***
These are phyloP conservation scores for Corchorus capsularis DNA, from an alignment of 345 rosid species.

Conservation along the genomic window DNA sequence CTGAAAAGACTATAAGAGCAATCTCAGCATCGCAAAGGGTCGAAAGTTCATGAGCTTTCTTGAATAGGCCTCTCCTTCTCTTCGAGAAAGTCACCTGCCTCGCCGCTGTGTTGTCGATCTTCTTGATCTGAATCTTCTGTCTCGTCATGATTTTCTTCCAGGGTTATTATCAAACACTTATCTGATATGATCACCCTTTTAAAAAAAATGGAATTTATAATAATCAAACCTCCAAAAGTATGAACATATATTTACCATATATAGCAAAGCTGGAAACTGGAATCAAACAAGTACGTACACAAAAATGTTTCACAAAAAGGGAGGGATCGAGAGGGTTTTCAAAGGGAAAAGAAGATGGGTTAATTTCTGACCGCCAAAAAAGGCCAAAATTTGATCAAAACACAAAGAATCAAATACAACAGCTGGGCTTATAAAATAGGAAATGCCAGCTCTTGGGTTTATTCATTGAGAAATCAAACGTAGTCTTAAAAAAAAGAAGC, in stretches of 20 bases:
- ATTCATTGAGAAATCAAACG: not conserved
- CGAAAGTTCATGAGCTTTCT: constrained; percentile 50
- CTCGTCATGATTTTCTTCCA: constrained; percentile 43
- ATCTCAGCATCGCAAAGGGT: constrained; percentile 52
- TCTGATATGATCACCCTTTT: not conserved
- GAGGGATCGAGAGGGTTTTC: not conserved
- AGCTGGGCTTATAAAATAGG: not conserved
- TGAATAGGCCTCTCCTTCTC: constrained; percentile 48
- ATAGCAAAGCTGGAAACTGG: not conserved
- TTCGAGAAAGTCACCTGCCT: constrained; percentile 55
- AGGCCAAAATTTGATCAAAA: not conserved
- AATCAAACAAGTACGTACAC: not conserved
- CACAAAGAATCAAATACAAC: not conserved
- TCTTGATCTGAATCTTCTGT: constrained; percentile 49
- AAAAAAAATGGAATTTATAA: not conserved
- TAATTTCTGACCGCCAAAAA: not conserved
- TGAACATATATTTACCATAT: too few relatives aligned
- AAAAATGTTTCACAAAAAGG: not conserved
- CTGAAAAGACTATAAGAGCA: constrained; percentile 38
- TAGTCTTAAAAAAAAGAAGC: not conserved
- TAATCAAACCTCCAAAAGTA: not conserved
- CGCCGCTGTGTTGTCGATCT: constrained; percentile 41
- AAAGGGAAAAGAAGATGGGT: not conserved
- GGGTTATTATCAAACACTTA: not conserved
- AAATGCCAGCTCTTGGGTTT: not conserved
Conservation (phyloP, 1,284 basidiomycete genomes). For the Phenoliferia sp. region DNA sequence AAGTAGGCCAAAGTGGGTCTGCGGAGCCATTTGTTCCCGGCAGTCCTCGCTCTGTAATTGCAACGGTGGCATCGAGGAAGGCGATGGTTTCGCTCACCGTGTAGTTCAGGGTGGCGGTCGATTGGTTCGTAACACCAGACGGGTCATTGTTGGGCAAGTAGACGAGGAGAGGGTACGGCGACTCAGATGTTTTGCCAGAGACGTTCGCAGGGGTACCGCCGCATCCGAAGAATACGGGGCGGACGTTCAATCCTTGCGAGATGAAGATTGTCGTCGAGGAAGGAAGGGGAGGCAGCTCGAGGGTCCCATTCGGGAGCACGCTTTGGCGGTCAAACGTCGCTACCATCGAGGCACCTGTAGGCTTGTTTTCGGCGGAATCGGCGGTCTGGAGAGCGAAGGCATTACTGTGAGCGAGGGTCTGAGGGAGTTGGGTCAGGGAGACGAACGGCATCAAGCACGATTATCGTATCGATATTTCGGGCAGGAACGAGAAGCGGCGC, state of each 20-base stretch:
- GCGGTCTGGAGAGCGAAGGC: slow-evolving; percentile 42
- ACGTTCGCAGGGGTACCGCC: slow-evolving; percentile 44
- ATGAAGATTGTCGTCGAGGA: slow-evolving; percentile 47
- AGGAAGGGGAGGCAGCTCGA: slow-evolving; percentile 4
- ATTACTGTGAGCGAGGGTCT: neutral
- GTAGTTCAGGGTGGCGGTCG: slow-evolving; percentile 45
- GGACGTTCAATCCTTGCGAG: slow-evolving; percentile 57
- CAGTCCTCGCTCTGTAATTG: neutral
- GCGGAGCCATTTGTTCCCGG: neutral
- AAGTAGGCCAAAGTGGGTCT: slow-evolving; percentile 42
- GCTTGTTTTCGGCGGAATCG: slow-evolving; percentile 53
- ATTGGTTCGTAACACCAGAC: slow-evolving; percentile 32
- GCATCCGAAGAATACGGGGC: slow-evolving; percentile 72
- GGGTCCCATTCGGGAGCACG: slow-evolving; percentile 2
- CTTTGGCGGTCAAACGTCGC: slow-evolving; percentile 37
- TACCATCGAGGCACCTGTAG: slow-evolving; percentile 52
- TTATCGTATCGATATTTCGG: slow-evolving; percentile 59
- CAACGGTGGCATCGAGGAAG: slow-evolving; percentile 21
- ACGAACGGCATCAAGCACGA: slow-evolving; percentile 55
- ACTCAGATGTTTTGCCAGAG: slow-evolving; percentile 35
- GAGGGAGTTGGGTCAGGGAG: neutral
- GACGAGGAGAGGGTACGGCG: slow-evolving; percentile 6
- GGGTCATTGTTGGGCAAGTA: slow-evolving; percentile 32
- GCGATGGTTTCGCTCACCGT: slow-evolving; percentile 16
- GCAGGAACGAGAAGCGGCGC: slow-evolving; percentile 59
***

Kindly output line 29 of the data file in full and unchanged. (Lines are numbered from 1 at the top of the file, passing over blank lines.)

- GCGGTCTGGAGAGCGAAGGC: slow-evolving; percentile 42